Also, because the color we see is because of a small part of the EM spectrum, raising a question as to whether colors are associated with the rest of it, and if not, why not? If our eyes could detect radio rays, would we see some color range coming through the table and all around us? Is visible light special because if reflects off molecular surfaces?
  • bongo fury
    162


    So which, if not all, of

    • talking about
    • talking to
    • seeing

    are we talking about?
  • Banno
    6.5k
    Proper names do not refer in virtue of a description of the thing to which they refer. Kripke, possible world semantics and all that stuff.
  • Banno
    6.5k
    Your talk of "I talk about cats, not about models-of-cats" doesn't seem to address the philosophical point made by indirect realism at all.Michael

    And yet you all but repeat it , here:
  • Michael
    8.2k
    I don't repeat it. I explain how that even though when I talk to you I do so by reading words on a screen and writing on a keyboard, it's still the case that I talk to you, not to words on a screen or to my keyboard. We communicate indirectly, but nonetheless it's to each other that we talk. And with indirect realism we perceive cats indirectly, but it's nonetheless cats that we perceive.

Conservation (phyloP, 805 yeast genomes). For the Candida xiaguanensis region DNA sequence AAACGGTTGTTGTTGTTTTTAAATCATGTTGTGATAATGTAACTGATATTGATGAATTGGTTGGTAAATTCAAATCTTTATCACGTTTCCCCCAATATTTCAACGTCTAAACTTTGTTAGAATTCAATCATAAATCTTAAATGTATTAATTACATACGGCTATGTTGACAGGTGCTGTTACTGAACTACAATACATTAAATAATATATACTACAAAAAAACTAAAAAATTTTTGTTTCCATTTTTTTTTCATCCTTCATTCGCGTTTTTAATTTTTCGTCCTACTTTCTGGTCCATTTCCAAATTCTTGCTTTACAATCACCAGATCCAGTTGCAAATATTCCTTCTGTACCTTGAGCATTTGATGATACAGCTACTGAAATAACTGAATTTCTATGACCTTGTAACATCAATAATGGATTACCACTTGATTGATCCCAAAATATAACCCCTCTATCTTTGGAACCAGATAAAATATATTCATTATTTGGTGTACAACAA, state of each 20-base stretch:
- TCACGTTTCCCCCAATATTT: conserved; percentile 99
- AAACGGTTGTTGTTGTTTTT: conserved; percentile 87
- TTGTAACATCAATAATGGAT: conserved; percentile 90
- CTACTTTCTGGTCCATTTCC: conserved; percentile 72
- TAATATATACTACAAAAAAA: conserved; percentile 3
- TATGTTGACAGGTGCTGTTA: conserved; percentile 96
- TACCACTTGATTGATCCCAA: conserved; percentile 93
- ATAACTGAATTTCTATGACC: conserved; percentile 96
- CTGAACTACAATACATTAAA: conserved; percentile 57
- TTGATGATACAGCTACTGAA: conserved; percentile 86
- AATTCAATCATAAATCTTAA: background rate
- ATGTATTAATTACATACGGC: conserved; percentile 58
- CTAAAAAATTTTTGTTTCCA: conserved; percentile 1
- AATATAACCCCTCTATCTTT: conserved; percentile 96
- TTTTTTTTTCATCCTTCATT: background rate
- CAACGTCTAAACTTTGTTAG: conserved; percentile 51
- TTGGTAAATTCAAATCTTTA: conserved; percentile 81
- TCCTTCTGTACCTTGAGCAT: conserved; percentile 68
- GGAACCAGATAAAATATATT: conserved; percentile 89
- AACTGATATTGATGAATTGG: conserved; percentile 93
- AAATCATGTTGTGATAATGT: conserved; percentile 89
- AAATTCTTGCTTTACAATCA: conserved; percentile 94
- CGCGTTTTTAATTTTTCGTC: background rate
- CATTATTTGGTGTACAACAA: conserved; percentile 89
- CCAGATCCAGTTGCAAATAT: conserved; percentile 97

This is why this account of the "directness" of direct realism fails to address the epistemological questions that gave rise to the distinction between direct (naïve) and indirect realism in the first place. Does perception show us the objective nature of the world? The naïve view is that it does; that the qualities of experience (e.g. redness, roundness, etc.) are objective properties of things, and the indirect view is that it doesn't; that these qualities are mental phenomena, albeit causally covariant with these objective properties (e.g. redness being a response to stimulation by a particular kind of light), and so we don't really know what the world is like when we're not looking.

    But this other account of direct realism - that is concerned with what counts as the object of perception – doesn't help answer this question, as it can be the case both that external world things are the objects of perception and that the qualities of experience aren't objective properties of these things, and so indirect realism is compatible with this (non-naïve?) direct realism.
  • jorndoe
    735
    Isn't the philosophical verbiage (meandering) a bit misleading here?
    Perception depends on the perceived either way.

    oczns6a1whrabwfr.jpg
  • Banno
    6.5k
    This discussion continues here.